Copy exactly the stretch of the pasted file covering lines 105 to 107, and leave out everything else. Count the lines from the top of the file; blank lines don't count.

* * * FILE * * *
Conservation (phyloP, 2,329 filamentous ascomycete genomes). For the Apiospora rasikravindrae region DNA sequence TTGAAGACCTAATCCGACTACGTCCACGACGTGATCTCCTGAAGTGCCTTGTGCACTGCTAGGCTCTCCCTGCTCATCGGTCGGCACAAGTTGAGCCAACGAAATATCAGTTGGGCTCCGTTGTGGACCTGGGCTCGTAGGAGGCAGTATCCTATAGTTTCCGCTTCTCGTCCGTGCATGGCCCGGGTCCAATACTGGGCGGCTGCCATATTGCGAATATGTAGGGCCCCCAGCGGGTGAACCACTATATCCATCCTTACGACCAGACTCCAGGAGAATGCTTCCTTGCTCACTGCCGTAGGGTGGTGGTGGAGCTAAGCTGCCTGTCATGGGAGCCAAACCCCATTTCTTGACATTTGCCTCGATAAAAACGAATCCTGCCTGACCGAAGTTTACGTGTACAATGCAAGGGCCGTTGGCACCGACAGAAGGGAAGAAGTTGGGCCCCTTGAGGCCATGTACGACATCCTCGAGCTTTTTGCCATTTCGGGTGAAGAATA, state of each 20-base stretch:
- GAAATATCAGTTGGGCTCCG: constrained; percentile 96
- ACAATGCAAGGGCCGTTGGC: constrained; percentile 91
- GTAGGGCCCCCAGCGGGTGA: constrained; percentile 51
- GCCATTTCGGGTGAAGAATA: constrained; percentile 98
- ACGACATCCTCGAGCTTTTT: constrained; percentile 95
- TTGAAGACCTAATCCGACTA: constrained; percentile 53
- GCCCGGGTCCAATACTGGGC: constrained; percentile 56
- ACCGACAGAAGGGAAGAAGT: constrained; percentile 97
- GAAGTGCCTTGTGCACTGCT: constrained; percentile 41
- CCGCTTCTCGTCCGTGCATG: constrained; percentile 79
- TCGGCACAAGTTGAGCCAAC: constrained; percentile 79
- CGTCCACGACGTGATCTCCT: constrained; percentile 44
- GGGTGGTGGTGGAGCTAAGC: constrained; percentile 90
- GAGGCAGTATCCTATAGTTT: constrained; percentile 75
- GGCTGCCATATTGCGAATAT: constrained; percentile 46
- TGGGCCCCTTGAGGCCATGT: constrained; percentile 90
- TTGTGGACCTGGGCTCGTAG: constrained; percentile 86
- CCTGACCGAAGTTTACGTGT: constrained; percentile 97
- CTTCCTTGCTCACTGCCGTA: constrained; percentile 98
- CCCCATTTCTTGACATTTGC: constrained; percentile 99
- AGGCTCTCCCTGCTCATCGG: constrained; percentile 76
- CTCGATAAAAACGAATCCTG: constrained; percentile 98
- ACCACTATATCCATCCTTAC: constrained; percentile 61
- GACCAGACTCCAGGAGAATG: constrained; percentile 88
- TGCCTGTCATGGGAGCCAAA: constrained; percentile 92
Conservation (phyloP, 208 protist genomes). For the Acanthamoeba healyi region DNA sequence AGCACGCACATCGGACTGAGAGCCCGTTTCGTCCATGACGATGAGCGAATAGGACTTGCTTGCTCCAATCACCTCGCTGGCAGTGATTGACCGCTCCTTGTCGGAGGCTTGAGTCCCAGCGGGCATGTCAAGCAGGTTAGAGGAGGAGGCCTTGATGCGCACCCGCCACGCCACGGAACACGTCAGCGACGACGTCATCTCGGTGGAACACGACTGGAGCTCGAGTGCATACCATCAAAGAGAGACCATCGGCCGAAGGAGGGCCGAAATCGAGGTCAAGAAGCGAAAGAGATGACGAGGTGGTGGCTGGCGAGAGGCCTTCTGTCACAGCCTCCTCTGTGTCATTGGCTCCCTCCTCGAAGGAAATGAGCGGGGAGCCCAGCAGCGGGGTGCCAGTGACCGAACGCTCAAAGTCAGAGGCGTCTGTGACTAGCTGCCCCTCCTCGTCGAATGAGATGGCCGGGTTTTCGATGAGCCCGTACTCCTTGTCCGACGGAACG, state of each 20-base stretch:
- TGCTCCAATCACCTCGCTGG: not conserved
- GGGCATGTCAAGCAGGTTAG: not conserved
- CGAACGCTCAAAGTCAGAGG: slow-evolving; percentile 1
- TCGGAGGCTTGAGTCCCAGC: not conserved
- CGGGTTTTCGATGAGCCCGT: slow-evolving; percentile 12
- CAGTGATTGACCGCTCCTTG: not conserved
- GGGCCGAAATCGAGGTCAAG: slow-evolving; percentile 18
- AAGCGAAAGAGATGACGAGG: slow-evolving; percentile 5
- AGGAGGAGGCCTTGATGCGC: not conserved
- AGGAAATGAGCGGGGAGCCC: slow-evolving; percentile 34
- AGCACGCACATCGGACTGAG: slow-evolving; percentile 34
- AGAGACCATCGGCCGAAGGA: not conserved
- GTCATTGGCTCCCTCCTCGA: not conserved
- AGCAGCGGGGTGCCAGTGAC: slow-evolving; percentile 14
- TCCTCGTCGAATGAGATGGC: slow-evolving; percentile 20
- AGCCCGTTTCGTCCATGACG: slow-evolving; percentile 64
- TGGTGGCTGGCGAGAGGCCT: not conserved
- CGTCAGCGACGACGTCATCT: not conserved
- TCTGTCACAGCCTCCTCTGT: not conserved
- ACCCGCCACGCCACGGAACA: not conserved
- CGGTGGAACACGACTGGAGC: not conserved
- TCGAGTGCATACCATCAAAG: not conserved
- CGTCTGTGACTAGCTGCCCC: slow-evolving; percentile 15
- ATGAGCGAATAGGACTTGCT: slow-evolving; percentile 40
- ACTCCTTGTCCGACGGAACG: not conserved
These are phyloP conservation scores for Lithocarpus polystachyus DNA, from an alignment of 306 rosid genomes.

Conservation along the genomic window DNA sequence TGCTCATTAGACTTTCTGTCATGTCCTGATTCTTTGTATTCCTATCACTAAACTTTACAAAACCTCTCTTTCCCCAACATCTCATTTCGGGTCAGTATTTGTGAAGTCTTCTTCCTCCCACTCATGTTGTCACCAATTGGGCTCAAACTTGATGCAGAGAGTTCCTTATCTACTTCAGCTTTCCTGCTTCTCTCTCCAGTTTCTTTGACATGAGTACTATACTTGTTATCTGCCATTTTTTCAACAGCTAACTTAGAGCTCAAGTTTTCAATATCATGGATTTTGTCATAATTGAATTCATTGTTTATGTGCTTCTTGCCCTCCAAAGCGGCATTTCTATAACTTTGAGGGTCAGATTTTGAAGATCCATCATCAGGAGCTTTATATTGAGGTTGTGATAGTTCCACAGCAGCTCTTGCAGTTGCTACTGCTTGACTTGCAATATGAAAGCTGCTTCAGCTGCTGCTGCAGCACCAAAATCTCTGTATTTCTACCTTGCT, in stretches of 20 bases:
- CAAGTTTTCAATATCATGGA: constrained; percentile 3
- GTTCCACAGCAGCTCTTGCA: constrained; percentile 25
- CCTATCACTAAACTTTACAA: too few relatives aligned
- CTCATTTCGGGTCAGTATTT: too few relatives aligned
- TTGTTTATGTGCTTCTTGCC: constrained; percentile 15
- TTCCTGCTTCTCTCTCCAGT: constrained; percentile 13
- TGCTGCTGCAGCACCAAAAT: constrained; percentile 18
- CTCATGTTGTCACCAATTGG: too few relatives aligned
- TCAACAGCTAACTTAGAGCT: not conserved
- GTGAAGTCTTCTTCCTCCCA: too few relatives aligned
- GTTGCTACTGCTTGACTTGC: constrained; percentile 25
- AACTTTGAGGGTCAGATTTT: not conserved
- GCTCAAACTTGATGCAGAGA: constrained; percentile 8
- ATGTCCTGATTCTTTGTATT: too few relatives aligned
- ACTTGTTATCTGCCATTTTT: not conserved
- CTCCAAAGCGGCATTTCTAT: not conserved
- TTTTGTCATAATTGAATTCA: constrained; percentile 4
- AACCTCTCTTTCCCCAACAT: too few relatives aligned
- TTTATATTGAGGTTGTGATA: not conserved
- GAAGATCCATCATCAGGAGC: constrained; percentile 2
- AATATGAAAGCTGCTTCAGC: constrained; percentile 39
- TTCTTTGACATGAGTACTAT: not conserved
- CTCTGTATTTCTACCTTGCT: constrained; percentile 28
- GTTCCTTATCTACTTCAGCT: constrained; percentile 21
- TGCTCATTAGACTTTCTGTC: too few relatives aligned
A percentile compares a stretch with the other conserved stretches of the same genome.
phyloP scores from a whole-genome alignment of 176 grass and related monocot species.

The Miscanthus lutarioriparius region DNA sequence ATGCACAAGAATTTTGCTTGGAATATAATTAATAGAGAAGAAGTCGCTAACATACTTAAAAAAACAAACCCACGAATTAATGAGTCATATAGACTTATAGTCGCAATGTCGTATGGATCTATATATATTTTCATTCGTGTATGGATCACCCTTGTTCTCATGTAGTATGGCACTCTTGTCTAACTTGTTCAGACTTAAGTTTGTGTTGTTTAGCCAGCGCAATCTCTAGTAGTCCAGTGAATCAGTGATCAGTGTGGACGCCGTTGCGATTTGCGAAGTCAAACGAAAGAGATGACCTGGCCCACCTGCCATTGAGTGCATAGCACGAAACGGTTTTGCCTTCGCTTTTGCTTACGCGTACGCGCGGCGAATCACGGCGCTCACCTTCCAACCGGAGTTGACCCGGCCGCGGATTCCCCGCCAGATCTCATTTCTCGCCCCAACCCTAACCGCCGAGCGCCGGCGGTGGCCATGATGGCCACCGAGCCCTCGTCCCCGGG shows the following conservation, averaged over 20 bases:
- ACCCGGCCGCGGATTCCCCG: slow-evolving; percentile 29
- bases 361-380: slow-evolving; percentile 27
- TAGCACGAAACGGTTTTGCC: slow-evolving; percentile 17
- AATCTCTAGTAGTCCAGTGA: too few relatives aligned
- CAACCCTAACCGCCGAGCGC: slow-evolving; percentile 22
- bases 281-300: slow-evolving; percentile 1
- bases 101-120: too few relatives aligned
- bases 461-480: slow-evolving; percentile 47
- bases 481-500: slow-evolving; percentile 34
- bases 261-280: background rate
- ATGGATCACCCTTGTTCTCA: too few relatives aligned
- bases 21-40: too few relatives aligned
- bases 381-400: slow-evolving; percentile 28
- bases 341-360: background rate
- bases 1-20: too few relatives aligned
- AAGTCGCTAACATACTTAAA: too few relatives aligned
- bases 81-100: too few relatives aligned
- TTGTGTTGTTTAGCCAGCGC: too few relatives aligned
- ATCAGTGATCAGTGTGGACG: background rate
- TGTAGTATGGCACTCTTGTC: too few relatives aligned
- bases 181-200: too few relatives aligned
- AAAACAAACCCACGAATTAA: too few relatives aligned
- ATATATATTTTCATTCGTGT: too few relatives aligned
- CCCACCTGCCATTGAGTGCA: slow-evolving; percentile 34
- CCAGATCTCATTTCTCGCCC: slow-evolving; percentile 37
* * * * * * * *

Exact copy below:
- ATATATATTTTCATTCGTGT: too few relatives aligned
- CCCACCTGCCATTGAGTGCA: slow-evolving; percentile 34
- CCAGATCTCATTTCTCGCCC: slow-evolving; percentile 37